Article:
Why Load Test?
There is nothing quite as reassuring as watching your computing world smoothly handle a workload of synthetically generated transactions long before the real peak arrives.
A load test allows you to identify future bottlenecks and buy yourself time to fix things and to save money. You could just wait for the peak you are planning for to come naturally and hope for the best. If it works, then all is well. If not, then you have no time to fix anything, no time to test the fixes, and only the most expensive options to fix things remaining on the table. The company will have to throw money and hardware at the problem and endure significant risk with untested workarounds. If performance is bad, there will be additional costs as customers move to your competitors, and the call center spends a lot more time saying “We’re really sorry.” to the customers who bother to call.
Capacity Planning Is The Hypothesis, Load Testing Is The Experimental Proof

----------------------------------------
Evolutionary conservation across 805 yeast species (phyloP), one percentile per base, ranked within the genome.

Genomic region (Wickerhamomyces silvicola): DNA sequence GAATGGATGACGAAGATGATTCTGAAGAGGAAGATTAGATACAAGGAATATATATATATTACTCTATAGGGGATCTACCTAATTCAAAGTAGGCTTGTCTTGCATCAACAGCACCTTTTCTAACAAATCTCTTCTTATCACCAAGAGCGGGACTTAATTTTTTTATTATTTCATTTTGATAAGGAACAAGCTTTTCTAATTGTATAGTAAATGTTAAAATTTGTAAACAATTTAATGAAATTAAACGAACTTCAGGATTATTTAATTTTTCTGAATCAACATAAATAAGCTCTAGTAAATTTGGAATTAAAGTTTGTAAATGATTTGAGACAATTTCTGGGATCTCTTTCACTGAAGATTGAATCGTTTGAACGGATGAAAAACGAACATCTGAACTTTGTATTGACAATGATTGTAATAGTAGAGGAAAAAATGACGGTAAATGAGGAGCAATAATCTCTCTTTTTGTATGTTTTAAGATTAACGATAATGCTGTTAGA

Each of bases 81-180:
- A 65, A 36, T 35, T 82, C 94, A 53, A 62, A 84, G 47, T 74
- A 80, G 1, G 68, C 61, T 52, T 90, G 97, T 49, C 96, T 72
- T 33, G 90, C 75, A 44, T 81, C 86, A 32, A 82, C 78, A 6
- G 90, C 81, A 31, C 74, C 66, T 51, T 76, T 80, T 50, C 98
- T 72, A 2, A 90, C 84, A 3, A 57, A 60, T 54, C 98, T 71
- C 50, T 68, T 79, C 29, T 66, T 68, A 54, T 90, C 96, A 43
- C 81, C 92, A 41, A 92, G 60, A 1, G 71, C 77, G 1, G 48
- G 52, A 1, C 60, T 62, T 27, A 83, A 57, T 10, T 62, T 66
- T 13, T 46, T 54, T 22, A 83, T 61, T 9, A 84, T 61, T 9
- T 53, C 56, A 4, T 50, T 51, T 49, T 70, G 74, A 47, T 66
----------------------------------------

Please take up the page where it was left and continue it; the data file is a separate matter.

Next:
Load testing can increase your confidence in your capacity planning efforts and show where you have way too much of a given resource, both of which can save your company serious money as you may be able to narrow the safety margin you use. Load testing can also help you tease apart the complex transaction mix generated naturally by the users so you can study the performance of each separate type of transaction.
No Perfection, But That Is OK
For those of you who believe that no load test can perfectly emulate your user load, I’m here to say you are absolutely correct. However, you can create load tests that are good enough to tell you lots of useful things about how your computing world responds to a heavy load. You learn something, and inch closer to the answers you need, with every load test you run… even the ones that fail miserably.
Lots More To Say…
Load testing is a big subject, so I’ll divide it over multiple future posts that focus on:
- Creating and validating the load test
- Different ways to use load testing
- Setting the goals of a load test
- Analyzing your load test results
- Lastly, load testing failures to avoid and opportunities to seize